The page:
Pearl Harbor Dbq

1704 Words7 Pages

Former United States Representative, Joe Baca, states, “Pearl Harbor caused our nation to wholeheartedly commit to winning World War II, changing the course of our nation’s history and the world’s future.” What this quote purposely left out was how the United States needed a way out of the Great Depression. The only way out of the depression was war. Even with all the acts and plans Franklin D. Roosevelt put forth, none would truly turn the economy around. Pearl Harbor was an emotional time for America; however, it was also an extremely key time for the American government. They could easily put Japan in a crisis, as they did, but America acted as though they did nothing aggressive to provoke the Japanese to attack them. In this paper, There …show more content…

With every option the Japanese offered America, American would ask for more. America asked for unobtainable request. When Japan would raise their offer, the United States would continue to ask for more to not allow the Japan to accept. The longer the United States would hold off from the final deal with Japan, the more likely the Japanese would commit the first strike towards war. The United States did not want to accept any of the requests. They only had one goal: war. Also, Franklin D. Roosevelt had a foreign policy to not attack unless attacked, and with no deals being made, his policy would be met (Higgs). America’s goal would eventually be met on December 7, …show more content…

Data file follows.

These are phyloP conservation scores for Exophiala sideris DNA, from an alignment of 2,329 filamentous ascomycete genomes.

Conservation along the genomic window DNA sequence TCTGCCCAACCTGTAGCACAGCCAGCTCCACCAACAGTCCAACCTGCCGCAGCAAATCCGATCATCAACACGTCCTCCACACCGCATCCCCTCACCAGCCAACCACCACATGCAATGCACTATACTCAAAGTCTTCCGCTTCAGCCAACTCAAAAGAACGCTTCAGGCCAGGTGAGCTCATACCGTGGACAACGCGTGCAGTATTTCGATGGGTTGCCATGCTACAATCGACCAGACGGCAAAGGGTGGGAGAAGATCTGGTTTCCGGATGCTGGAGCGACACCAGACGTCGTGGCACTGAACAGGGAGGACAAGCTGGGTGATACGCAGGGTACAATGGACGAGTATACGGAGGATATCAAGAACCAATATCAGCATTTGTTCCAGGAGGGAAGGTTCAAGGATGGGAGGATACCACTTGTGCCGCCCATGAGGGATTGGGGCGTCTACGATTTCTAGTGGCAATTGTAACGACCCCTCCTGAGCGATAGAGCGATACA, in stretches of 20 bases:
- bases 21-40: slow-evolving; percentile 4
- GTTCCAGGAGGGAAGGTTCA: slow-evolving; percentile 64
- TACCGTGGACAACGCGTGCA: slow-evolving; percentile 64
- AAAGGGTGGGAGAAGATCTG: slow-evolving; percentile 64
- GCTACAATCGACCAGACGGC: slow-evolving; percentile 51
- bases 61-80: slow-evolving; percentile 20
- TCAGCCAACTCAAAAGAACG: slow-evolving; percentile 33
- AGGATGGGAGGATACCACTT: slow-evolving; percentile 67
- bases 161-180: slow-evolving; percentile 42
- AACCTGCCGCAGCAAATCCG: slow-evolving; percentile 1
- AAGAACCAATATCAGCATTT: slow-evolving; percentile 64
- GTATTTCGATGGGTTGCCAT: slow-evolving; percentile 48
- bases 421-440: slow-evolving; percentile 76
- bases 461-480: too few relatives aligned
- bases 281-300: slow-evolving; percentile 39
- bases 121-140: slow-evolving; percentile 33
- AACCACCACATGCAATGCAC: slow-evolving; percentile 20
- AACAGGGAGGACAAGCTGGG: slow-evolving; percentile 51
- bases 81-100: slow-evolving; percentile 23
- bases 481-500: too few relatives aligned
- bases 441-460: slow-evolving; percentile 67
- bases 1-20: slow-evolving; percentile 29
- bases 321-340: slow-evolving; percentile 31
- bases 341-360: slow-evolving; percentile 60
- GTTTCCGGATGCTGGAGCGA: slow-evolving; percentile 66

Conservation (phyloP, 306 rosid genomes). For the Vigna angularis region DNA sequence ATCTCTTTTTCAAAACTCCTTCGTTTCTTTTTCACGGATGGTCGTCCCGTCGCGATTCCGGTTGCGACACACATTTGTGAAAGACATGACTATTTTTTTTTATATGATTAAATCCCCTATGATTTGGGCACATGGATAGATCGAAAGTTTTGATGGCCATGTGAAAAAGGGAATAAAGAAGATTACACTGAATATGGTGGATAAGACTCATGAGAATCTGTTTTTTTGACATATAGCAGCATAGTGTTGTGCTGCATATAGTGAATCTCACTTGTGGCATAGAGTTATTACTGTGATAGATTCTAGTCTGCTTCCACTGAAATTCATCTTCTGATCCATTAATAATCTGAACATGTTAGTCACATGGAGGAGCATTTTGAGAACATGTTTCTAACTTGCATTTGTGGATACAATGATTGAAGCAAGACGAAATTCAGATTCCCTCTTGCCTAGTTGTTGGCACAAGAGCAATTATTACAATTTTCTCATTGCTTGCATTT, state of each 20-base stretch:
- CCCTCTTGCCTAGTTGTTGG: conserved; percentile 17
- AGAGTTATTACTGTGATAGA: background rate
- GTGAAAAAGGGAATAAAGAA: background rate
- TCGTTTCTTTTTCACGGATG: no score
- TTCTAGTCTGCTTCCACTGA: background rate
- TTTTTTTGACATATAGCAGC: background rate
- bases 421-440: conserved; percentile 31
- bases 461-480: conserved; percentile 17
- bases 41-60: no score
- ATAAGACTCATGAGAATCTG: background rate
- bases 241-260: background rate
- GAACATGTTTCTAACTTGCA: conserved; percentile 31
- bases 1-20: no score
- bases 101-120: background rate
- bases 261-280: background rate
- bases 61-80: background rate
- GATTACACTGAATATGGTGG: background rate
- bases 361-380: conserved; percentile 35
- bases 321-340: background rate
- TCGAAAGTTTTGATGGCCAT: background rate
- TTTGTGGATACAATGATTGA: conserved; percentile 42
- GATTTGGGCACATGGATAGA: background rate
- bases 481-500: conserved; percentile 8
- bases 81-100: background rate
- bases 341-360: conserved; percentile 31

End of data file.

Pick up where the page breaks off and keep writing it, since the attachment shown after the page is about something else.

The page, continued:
However, many historians have conducted research and proved that Franklin Roosevelt and the government had insight about the attack days before it took place, though they did nothing to defend for the attack, nor warn the commanders at Pearl Harbor (Perloff). To make the attack seem like an aggressive attack toward America, Roosevelt said to the American people, “I have said this before, but I shall say it again and again and again: Your boys are not going to be sent into any foreign wars” (Perloff). By saying this, Roosevelt made the nation seem totally surprised that the Japanese would bomb them. This was all the government needed to fire the nation up for war with the destruction of “18 naval vessels sunk or heavily damaged, 188 planes destroyed, and over 2,000 men killed” (Perloff). James Perloff, author at New American, also states, “Before the bombing of Pearl Harbor, 88-percent of Americans were against joining the war in Europe, but after the war only 23-percent were against it.” Most of the 23-percent were of German or Japanese decent (Perloff). With all the destruction being done, Roosevelt declared war against Japan on December 8, 1941, bringing the United States into World War II with a ton of national support to avenge what was taken from them, and pulling itself out of the worst depression the nation had ever seen. The United States government had succeeded at its greatest predicament

Open Document